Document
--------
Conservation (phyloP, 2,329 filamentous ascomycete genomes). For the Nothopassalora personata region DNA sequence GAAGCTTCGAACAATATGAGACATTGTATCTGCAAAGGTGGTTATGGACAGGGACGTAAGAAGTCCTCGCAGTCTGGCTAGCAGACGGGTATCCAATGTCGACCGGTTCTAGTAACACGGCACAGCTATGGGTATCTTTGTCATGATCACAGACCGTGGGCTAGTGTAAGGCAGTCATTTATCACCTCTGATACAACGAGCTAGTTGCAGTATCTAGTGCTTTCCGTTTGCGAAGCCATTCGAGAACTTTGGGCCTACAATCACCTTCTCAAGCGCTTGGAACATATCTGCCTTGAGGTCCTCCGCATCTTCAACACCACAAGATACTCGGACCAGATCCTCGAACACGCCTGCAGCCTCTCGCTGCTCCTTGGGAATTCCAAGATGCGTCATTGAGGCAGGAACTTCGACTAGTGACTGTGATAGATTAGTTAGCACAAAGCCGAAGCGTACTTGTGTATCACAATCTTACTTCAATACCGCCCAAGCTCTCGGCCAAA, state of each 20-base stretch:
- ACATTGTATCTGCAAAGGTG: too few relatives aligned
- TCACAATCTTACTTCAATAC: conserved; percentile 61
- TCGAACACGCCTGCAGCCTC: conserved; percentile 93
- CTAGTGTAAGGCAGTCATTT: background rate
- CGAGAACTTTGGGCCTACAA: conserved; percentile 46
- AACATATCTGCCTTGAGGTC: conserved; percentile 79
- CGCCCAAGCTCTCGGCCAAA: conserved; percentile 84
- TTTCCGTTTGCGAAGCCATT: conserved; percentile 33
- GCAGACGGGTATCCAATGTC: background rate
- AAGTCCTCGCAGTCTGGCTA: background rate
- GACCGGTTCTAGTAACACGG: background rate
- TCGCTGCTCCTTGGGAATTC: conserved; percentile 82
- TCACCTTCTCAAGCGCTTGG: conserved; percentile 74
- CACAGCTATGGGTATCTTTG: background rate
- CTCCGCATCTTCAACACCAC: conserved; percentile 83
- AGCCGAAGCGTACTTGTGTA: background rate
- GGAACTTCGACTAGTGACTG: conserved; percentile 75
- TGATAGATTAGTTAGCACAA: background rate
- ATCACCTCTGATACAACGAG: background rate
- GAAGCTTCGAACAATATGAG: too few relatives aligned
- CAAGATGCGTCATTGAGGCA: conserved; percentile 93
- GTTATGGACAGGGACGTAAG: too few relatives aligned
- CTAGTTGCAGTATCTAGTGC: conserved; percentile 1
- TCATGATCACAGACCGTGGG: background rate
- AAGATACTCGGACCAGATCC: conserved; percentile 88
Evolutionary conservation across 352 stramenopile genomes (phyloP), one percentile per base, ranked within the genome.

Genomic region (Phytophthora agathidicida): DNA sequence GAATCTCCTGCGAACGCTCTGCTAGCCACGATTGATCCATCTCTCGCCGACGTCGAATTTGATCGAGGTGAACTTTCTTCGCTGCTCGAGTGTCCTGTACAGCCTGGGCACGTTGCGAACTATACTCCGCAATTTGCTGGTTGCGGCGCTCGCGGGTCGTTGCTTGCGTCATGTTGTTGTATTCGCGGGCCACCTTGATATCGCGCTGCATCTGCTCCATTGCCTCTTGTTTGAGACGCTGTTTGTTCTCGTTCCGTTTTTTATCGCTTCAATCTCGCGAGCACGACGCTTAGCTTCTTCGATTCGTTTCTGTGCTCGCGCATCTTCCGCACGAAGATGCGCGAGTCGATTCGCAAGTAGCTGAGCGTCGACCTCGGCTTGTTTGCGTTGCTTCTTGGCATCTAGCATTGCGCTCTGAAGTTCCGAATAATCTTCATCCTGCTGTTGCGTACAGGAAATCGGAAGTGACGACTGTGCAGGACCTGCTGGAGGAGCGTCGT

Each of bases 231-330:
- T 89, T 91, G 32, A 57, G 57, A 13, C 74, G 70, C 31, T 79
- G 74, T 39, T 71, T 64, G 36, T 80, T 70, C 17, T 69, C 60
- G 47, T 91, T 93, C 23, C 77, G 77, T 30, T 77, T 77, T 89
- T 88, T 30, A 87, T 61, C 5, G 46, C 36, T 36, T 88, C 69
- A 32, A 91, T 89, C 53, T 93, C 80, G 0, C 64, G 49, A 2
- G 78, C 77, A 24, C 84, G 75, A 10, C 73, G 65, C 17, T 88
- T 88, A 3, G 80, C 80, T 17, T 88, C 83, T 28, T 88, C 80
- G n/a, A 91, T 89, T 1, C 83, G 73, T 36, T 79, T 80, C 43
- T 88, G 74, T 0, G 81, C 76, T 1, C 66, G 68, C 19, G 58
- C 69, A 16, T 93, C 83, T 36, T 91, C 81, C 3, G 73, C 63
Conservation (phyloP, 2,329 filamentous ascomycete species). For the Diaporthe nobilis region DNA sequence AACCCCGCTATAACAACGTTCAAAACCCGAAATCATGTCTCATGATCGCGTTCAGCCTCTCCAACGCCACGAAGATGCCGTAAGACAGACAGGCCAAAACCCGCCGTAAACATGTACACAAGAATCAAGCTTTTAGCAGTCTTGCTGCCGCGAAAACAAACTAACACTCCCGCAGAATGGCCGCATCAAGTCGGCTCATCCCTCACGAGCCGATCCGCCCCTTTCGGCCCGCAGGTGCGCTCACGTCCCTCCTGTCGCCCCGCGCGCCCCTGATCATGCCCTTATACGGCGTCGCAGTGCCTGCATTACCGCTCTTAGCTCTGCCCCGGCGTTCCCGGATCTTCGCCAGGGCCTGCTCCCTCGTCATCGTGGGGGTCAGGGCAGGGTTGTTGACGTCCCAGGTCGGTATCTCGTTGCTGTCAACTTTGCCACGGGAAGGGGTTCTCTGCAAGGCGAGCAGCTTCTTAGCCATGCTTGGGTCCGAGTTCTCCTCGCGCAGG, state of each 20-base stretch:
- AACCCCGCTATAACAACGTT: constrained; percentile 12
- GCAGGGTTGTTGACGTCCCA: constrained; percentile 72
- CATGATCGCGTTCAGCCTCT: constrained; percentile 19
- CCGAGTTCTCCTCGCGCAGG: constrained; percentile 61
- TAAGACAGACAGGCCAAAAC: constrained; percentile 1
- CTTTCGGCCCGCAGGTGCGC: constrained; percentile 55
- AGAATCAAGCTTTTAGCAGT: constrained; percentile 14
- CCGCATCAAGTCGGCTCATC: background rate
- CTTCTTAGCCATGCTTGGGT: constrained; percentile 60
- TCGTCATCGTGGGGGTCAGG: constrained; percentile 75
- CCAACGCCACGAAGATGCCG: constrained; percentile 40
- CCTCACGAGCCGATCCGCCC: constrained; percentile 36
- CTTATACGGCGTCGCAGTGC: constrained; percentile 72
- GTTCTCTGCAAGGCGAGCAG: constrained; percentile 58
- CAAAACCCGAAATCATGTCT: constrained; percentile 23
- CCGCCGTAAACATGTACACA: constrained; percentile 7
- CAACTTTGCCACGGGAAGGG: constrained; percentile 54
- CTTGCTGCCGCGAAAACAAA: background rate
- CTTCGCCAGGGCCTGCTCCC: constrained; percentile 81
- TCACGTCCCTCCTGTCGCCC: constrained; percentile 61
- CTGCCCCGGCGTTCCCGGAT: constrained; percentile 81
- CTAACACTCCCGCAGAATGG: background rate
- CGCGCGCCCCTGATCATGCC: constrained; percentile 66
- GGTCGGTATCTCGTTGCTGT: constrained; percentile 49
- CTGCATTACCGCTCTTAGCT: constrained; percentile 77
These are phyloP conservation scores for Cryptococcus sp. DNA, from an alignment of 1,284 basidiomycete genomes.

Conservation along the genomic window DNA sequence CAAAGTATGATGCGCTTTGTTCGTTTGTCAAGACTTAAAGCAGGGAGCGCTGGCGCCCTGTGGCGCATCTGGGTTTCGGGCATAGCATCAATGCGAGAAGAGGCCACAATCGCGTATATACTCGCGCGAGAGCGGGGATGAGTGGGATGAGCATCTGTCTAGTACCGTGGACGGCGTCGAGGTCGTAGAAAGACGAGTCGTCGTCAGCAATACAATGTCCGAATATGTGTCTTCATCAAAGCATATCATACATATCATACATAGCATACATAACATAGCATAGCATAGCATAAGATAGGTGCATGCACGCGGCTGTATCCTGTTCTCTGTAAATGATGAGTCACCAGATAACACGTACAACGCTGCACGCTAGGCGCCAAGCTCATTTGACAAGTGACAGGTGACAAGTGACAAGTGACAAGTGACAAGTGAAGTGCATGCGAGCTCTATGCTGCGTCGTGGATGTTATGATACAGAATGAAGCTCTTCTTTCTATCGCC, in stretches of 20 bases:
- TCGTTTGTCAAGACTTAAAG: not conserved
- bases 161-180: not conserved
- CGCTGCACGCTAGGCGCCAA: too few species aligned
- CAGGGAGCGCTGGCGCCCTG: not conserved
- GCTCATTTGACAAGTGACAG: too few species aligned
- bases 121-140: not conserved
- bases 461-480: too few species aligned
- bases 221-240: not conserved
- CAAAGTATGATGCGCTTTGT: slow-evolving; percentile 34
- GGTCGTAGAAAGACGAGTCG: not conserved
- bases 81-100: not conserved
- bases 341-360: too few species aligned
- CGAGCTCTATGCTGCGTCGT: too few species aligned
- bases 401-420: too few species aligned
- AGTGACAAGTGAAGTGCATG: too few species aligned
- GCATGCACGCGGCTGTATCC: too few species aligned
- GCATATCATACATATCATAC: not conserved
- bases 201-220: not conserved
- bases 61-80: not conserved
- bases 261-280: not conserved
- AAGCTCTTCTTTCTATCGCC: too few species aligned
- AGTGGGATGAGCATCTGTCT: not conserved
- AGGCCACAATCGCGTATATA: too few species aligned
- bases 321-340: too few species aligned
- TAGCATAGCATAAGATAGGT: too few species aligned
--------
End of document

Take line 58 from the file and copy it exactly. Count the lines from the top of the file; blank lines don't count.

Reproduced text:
- CTTGCTGCCGCGAAAACAAA: background rate